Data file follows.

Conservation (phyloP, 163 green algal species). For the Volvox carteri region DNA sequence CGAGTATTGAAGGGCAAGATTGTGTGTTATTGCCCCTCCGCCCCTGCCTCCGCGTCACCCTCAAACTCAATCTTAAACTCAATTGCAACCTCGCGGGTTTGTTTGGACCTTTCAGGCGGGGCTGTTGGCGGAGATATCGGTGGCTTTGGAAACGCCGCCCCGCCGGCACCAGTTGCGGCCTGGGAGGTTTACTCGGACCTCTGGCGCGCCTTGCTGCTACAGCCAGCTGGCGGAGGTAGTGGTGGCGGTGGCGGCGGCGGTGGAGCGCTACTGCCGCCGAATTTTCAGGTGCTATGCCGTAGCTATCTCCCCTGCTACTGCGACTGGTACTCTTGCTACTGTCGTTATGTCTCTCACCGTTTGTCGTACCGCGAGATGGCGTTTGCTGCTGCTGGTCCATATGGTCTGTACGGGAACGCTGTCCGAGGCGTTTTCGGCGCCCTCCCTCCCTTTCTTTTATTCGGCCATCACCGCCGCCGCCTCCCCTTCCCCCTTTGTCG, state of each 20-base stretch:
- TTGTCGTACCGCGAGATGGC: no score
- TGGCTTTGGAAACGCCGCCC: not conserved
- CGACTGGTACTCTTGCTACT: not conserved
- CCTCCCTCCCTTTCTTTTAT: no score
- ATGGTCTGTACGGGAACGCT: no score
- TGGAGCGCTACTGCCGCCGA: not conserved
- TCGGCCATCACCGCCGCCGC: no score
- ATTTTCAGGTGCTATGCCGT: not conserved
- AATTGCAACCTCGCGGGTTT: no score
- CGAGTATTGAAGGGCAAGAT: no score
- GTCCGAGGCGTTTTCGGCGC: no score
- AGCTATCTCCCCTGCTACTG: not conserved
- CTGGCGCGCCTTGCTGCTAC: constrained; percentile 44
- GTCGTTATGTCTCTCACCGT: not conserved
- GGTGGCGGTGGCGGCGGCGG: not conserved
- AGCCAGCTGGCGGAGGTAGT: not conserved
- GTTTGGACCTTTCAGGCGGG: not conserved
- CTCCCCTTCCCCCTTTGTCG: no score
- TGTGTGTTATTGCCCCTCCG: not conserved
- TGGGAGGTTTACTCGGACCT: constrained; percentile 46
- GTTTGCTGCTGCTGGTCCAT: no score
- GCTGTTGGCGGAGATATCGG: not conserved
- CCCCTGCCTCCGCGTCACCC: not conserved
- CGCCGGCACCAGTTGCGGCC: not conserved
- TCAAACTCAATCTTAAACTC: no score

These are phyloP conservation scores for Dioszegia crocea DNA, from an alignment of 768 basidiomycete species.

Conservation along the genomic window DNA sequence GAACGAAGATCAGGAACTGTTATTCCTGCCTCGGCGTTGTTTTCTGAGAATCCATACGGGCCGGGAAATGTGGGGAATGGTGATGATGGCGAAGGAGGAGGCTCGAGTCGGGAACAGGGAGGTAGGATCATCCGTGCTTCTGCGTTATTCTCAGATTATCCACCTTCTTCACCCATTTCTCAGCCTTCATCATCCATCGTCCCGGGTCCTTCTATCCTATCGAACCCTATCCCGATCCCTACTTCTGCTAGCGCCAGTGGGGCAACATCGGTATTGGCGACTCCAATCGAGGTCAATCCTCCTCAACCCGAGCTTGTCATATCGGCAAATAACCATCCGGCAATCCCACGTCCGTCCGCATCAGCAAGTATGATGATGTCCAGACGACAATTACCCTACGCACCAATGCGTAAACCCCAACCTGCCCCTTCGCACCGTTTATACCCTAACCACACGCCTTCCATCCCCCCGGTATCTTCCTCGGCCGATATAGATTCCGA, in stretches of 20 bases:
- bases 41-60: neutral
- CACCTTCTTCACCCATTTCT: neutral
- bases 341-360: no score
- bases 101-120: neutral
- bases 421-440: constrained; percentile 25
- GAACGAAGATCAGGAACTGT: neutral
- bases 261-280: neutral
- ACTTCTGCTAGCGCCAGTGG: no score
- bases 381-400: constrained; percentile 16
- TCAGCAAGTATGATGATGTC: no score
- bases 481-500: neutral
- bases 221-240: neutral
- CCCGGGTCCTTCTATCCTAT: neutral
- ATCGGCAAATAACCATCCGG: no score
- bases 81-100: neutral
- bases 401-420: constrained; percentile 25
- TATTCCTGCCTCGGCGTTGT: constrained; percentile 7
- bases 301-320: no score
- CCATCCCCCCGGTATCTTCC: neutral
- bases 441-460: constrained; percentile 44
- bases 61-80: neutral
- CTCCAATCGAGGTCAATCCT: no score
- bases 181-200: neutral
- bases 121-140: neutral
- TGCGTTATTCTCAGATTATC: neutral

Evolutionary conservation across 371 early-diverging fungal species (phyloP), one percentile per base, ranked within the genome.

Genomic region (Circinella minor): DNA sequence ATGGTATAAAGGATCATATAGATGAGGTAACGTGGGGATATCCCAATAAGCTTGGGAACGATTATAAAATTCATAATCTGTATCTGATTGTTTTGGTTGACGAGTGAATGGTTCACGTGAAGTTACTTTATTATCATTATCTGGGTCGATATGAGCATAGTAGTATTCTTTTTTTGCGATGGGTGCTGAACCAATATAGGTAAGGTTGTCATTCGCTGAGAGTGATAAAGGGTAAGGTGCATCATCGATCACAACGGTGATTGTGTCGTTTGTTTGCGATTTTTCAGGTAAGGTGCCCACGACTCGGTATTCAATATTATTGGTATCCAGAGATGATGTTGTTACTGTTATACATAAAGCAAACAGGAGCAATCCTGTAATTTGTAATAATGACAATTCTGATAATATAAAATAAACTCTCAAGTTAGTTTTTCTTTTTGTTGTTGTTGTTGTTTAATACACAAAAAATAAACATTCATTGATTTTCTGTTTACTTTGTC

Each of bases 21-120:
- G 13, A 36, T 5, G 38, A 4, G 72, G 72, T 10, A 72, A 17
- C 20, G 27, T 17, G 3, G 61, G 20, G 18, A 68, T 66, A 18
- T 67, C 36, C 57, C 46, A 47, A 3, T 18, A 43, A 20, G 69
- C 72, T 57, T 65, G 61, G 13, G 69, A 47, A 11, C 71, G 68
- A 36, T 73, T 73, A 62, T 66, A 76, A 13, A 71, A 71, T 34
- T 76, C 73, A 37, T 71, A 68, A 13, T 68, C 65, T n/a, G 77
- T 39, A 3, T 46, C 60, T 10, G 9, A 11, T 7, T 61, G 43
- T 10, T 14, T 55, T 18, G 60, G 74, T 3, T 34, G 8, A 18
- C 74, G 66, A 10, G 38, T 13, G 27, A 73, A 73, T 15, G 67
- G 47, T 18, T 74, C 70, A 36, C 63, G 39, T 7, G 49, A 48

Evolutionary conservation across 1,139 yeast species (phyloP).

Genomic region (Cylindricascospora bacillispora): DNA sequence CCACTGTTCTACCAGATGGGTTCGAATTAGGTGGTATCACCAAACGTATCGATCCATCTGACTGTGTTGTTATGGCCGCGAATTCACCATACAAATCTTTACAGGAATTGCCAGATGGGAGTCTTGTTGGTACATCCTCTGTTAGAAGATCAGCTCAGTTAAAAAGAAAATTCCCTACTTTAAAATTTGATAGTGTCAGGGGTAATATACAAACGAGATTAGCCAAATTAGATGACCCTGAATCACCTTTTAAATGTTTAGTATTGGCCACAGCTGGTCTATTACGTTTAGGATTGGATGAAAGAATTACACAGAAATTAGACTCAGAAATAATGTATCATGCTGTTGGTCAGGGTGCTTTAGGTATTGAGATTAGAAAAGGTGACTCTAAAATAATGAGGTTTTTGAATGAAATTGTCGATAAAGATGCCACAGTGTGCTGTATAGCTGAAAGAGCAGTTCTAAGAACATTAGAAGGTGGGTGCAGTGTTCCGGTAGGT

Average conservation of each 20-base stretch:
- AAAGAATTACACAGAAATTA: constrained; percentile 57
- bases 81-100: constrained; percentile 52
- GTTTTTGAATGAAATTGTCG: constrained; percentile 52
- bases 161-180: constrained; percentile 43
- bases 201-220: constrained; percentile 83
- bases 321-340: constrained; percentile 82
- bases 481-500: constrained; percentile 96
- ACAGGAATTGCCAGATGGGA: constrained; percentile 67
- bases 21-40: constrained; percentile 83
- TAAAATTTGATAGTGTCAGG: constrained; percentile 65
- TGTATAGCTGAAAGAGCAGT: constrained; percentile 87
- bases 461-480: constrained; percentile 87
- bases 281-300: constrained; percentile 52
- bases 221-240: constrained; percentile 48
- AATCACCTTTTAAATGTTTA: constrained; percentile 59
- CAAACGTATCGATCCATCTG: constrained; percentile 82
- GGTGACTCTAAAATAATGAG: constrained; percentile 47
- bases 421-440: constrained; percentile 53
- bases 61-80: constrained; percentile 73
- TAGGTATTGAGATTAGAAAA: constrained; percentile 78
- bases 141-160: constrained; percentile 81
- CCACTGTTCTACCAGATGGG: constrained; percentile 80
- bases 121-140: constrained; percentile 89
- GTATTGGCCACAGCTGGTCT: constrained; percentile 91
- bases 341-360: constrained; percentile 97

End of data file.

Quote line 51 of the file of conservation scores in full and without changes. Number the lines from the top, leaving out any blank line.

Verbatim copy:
- bases 181-200: neutral